Maiden of the Tides

maiden-of-the-tides

Spring, by Harald Slott-Møller

 

Maiden of the Tides

Day after day, the same scene plays itself out. She appears on the shore at the edge of the marsh, always with flowers in her hair and as pretty as any spring day, in spite of her forlorn nature. Those flowers, and the birds always flying about her, give her an air of spring, or, more appropriately, of rejuvenation.

Before long, and before she is gone, her face takes on a look of wistfulness, and then joy. Yes, gone, but while every soul in the village has seen her there, none have ever seen here arrive or depart.

There is a stark contrast between her beauty and the scene before her at the start of her vigil, yet her forlorn gaze is an apt reflection of that scene. Fishing boats lie scattered, their hulls canted on the mudflats that comprise the small bay, slack lines leading to anchors that lie exposed. Rowboats sit in the mud just before her, firmly tied to stakes driven into the bank.

Within moments of her appearance, the tide slowly makes its way into the bay, raising the fishing boats from their resting place and raising her spirits visibly. Just as the village fishermen arrive to row out to their crafts’ anchorage, her face lights up with joy.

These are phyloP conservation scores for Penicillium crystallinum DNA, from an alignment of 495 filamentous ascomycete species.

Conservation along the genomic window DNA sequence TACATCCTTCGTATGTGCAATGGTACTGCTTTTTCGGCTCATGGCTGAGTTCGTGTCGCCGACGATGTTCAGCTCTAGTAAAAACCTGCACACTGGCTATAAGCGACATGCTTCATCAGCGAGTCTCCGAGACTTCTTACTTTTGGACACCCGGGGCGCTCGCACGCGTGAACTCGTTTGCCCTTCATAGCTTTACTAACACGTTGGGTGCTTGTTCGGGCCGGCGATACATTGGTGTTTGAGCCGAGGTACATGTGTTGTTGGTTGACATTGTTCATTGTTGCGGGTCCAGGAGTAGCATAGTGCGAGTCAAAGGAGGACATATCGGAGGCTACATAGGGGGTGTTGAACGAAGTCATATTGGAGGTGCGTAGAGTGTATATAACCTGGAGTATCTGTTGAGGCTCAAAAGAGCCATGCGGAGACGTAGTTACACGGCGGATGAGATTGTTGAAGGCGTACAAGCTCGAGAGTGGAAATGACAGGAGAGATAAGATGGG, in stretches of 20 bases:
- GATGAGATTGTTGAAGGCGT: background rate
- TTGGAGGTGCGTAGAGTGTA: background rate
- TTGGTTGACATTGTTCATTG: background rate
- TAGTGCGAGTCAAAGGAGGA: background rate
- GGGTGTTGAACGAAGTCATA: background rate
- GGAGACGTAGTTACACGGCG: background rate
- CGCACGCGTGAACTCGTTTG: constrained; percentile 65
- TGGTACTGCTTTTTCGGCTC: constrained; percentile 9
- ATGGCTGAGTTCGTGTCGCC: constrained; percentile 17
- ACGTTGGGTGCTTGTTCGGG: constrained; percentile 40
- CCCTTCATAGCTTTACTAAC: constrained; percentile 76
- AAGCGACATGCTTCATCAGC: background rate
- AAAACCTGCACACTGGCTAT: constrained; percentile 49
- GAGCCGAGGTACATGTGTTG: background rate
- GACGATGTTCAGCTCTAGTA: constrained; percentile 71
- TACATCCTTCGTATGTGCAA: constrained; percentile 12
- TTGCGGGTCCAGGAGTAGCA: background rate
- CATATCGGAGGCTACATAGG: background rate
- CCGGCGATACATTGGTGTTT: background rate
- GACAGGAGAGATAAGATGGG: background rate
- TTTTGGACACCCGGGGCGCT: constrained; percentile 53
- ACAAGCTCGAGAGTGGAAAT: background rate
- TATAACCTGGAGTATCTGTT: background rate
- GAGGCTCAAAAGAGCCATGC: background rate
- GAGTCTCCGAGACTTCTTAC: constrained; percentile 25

Eternally grateful for her gift to their livelihood, they turn in unison on the decks of their crafts to wave and send her a salute of thanks for bringing the tide to them, yet she is gone every time.


This is my response to Jane Dougherty’s Microfiction challenge #14: Spring, with  Spring, a painting by Harald Slott-Møller. At 252, this is above the requested word count of 200.  As always, Jane’s critique is welcome.

Image source: Wikimedia

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14 thoughts on “Maiden of the Tides

  1. I like your tide maiden and the way she brightens up as the boats are freed from the mud. The scene-setting is vivid and I get a sense of it changing with the expression in the girl’s face. Even though it would make the story longer (and what’s wrong with that?) I’d have added a hint as to why she is sad at low tide and happy when it rolls in. A tragic backstory?

    Liked by 1 person

  2. Pingback: Microfiction challenge Spring: the entries – Jane Dougherty Writes

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